Thread: Canon PowerShot S90 Review
11-20-2009, 12:49 PM #1
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Canon PowerShot S90 Review
The Canon PowerShot S90 is the latest of the "S" series point and shoot cameras that Canon created in 1999 when they released the PowerShot S10. The S10 had more features, better construction and better image quality than Canon's other small digital cameras. The "S" series continued for several years, gathering a reputation for sophistication, through the S80 in 2005. Then Canon stopped releasing them; it appeared that the "S" series was at an end. However, over the past year there were rumors that Canon was bringing back the "S" with an innovative small camera optimized for low light performance. The result was the PowerShot S90.
As it turns out, the S90 is good in low light, for a non-DSLR camera, and packs in plenty of other interesting innovations. It has the same 10 megapixel 1/1.7 inch sensor as the PowerShot G11, which DCR's reviewer, Jim Keenan, recently stated produced the best image quality of any compact digital camera he'd ever reviewed. Hopefully this is an additional sign that camera manufacturers have decided that it's time to end the megapixel race, at least as far as point and shoot cameras are concerned.
The PowerShot S90 is also equipped with a very fast f/2.0 lens - fast than the f/2.8 maximum aperture of most high quality point and shoot cameras, including the G11. Theoretically, this means the S90 can shoot at lower ISOs in dim conditions. It has Canon's latest DIGIC IV processor. It also has an interesting control ring around its 3.8x zoom lens, can shoot in RAW, and has manual exposure controls including aperture and shutter priority. While the S90 is fairly expensive for a point and shoot camera, it's priced less than the G11. Let's take a closer look at this interesting and innovative little camera.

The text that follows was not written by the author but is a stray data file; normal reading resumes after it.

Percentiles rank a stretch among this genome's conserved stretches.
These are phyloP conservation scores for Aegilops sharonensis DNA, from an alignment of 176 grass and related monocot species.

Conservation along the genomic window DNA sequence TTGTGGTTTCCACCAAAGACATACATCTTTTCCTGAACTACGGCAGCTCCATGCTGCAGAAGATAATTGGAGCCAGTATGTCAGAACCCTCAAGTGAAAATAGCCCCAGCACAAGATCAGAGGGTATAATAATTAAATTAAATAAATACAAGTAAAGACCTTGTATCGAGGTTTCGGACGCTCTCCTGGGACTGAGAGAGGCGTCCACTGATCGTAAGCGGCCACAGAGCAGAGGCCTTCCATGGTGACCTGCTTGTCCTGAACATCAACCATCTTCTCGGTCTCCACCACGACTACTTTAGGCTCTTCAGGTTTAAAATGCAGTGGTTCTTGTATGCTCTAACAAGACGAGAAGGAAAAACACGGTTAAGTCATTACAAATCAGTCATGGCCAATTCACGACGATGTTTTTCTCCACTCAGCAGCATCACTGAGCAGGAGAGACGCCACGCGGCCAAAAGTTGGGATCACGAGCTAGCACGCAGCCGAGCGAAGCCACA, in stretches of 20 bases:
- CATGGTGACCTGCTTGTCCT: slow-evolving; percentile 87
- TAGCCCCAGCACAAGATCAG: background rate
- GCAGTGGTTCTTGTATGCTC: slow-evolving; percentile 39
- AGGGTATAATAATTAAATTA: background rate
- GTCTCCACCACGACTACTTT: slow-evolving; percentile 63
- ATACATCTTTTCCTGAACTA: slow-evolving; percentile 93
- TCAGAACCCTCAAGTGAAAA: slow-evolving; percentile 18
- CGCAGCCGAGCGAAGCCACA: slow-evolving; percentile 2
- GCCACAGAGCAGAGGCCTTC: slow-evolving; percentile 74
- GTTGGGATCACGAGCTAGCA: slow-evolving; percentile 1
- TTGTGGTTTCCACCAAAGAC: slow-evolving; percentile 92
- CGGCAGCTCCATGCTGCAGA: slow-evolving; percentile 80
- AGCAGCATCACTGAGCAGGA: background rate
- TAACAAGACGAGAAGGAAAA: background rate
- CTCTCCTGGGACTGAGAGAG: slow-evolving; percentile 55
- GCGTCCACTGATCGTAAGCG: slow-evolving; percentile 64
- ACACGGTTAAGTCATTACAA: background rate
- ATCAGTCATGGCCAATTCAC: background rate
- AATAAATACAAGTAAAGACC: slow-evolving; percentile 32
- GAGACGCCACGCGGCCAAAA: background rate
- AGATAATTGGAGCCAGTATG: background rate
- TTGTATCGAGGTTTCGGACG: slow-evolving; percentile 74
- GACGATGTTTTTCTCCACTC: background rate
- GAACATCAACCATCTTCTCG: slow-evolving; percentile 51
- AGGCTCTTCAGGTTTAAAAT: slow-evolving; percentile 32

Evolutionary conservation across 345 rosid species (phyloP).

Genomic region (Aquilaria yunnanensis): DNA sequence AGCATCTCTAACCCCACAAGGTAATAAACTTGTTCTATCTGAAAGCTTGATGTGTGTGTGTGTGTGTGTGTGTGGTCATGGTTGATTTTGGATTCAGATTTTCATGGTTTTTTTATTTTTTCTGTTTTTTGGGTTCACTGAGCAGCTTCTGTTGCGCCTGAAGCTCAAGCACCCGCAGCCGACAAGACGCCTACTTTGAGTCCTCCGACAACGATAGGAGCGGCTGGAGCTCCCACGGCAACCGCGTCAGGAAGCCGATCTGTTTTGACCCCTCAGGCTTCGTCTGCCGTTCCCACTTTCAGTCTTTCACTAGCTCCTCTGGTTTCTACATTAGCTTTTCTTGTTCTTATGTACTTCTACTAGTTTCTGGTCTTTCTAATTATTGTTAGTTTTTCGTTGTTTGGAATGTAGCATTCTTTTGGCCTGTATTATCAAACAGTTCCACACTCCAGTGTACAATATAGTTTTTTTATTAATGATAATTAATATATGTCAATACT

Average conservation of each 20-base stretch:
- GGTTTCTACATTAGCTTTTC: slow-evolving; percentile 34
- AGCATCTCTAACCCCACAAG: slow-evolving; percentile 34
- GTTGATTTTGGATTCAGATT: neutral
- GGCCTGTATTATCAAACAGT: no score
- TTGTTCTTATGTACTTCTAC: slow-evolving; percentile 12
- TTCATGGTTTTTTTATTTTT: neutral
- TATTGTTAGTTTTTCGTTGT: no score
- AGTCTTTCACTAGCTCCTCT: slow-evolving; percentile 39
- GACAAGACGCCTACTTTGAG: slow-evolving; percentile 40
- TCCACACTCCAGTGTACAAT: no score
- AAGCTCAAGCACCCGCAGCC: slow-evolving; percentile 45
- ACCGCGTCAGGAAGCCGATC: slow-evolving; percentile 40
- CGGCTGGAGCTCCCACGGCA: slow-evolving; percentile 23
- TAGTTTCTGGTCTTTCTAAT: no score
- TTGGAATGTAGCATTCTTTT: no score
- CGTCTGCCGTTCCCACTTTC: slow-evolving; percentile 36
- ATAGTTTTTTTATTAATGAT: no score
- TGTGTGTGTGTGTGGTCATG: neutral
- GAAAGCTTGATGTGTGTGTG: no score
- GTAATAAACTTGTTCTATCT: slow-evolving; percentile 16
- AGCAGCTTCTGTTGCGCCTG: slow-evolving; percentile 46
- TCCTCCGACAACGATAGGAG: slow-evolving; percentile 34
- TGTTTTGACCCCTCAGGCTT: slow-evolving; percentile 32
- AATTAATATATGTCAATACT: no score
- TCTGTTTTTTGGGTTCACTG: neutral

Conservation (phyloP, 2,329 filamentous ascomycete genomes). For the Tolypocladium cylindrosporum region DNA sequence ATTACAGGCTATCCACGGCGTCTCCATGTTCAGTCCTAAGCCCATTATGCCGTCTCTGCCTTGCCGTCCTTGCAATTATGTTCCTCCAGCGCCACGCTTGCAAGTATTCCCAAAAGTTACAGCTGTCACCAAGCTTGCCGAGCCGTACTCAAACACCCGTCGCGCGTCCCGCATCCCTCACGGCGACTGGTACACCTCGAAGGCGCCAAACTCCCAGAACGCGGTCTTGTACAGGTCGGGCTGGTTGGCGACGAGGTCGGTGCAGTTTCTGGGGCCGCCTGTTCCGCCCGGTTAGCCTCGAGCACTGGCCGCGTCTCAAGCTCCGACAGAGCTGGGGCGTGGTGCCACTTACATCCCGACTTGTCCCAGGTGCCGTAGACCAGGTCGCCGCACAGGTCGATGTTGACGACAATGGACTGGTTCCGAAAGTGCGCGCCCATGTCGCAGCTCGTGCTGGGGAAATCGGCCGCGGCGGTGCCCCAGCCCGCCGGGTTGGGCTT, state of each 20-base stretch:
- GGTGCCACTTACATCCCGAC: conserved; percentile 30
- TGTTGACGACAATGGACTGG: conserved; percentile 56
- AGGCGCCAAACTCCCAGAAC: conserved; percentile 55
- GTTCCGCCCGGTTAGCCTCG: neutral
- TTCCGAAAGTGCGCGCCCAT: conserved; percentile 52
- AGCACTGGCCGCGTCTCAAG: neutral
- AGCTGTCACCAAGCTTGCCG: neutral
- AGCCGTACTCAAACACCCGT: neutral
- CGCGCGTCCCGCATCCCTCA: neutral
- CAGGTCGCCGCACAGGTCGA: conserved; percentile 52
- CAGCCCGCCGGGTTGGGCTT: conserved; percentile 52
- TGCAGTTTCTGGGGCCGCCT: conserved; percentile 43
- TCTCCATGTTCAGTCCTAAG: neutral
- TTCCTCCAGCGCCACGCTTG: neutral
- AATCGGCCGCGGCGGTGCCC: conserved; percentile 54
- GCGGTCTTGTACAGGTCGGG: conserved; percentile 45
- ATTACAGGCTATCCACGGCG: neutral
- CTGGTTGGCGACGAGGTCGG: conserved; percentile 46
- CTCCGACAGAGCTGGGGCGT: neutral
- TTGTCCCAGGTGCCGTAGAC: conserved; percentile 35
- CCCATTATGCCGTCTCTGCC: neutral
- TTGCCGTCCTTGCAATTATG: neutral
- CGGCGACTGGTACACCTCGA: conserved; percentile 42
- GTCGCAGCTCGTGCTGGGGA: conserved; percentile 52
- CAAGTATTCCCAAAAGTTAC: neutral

BUILD AND DESIGN
The Canon PowerShot S90 is a fairly small camera with a smooth finish that makes it easy to slide in and out of a pocket or a purse. It has a combination metal/plastic exterior that feels pretty solid. It measures 3.9x2.3x1.2 inches and it weighs 6.17 ounces - not an ultracompact, but comfortable to carry.
The bottom of the camera contains a metal tripod mount and a sliding plastic door to the memory card/battery compartment. Separate compartments for the HDMI and A/V ports are located on one side and covered by sturdy plastic latches. I get the impression the S90 would survive a few drops (though you really don't want to drop a fine, expensive camera like this now, do you?). The camera comes in black only.
Ergonomics and Controls
The S90 is fairly heavy for its size. While its 1.2 inch width and thumb rest at the rear makes it possible to get a good grip, its surface is slippery, so it's not a camera you'd want to shoot with one hand.
At first glance the S90 looks very simple. Its front is smooth and uncluttered, without a visible flash. Around the lens is a control ring that users can assign one of many different shooting functions. Next to the lens is the auto focus assist lamp and a pinhole for the microphone. The top of the camera contains a pop-up flash, which, when set to auto, will pop up when the camera's processor believes it to be required. The flash can also be set to always off or always on. The top also contains the on/off button, the shutter button with wraparound zoom control, a circular selector dial and a button called "ring function" which enables you to assign functions to the lens control ring.
The rear of the S90 is largely taken up by its 3.0 inch LCD. To the right of the screen is a four-way circular control panel that also has a control ring around it. Pressing up accesses exposure compensation, right the flash controls, down the self-timer and delete (in photo review mode) and left the camera's macro mode. The function/set button in the center of the panel accepts menu selections and brings up the function shortcut menu. Around the panel there are buttons for displaying information on the LCD, activating the menu, printing images and reviewing photos and movies. The rear of the camera also contains the speaker and thumb rest.